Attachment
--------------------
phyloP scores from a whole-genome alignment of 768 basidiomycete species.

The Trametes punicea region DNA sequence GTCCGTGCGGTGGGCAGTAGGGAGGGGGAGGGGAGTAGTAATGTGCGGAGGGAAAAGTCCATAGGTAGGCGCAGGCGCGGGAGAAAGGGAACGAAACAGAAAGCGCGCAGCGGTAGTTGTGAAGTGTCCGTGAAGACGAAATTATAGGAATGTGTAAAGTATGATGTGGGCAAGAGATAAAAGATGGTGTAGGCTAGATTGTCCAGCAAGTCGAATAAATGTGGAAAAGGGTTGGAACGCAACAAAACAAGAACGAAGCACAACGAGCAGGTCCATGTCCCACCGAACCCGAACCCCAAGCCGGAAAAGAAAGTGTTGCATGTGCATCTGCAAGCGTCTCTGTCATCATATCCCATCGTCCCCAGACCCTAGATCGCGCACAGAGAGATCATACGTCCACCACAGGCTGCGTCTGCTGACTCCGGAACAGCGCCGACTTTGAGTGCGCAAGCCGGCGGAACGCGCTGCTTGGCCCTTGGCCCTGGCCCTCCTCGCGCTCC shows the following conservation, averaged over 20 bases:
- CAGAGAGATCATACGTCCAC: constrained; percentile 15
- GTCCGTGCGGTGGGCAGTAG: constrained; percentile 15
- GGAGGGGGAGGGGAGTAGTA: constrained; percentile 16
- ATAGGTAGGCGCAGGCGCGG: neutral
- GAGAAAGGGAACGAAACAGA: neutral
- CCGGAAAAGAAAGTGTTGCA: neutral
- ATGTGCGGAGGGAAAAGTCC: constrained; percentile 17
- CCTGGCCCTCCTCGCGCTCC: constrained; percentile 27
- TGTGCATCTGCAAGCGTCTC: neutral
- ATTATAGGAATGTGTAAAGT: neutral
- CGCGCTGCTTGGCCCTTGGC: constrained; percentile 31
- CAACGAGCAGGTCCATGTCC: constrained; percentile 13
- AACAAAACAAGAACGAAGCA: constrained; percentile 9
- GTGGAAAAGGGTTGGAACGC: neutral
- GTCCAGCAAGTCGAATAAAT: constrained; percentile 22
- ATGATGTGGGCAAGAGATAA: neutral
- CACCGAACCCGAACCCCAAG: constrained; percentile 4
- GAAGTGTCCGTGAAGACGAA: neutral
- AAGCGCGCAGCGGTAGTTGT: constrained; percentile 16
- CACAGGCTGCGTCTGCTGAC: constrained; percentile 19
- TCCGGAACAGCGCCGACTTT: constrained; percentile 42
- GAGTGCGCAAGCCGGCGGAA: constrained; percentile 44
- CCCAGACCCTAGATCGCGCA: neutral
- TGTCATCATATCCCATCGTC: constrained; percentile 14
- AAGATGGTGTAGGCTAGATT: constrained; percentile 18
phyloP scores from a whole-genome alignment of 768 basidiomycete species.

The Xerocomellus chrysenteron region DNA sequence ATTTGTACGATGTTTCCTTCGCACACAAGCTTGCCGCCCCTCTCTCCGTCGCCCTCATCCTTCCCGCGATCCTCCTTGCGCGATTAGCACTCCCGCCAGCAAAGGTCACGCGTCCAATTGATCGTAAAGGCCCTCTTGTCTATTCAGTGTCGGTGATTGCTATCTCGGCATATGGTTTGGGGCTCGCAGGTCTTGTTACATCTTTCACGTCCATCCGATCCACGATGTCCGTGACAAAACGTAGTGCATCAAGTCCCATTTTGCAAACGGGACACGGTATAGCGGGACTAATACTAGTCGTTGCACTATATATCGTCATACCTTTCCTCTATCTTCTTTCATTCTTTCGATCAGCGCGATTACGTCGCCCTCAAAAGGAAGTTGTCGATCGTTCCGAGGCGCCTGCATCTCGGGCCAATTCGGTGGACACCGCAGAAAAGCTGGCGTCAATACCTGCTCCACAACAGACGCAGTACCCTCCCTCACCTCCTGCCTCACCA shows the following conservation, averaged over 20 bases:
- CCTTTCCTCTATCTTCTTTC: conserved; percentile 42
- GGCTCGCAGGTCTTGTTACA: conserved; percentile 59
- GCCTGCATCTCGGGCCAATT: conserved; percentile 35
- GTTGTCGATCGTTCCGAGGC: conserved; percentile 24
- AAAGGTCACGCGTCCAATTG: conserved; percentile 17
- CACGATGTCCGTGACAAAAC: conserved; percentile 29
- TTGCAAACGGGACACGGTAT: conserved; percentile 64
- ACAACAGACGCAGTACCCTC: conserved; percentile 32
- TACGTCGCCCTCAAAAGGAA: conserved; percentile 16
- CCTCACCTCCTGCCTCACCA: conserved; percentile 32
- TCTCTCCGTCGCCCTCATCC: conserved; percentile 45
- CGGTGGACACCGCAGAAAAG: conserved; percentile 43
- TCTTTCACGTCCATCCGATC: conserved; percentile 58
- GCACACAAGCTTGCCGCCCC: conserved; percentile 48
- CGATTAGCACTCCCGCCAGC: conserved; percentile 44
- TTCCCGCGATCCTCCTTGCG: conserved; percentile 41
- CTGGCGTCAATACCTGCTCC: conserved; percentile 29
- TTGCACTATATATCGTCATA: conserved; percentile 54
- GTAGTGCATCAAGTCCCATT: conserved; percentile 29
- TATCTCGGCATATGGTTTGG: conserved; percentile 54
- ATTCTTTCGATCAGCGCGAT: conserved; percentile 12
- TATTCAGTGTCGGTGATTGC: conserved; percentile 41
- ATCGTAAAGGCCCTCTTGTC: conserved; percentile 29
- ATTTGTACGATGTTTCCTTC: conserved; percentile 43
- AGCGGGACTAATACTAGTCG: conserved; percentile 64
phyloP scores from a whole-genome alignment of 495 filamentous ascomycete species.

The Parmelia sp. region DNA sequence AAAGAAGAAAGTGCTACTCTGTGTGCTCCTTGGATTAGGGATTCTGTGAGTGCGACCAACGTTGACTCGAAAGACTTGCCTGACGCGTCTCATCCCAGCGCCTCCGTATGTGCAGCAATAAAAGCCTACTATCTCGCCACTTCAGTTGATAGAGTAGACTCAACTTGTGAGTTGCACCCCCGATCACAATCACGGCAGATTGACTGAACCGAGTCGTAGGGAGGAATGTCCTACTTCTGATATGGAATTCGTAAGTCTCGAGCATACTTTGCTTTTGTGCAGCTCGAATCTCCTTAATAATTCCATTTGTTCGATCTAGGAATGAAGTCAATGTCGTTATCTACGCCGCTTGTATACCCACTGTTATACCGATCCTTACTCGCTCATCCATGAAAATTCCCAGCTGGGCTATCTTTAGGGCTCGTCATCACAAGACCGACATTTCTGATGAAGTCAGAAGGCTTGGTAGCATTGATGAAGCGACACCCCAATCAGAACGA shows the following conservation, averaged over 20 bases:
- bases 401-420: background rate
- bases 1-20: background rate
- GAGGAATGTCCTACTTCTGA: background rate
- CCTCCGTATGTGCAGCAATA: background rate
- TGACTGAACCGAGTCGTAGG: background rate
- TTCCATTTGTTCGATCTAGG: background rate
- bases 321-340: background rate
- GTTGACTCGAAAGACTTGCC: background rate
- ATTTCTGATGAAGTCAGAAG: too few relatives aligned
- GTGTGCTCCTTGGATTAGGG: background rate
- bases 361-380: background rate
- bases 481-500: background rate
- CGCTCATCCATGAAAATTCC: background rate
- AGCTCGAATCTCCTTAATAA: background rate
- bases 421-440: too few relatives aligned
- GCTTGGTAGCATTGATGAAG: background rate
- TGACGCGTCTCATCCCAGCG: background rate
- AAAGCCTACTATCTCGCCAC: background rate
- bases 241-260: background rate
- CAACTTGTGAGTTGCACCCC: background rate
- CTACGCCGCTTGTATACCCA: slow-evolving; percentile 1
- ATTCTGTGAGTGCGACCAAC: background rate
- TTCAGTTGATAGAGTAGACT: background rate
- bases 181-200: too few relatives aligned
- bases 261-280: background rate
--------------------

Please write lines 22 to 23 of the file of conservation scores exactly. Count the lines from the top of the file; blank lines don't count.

- CACAGGCTGCGTCTGCTGAC: constrained; percentile 19
- TCCGGAACAGCGCCGACTTT: constrained; percentile 42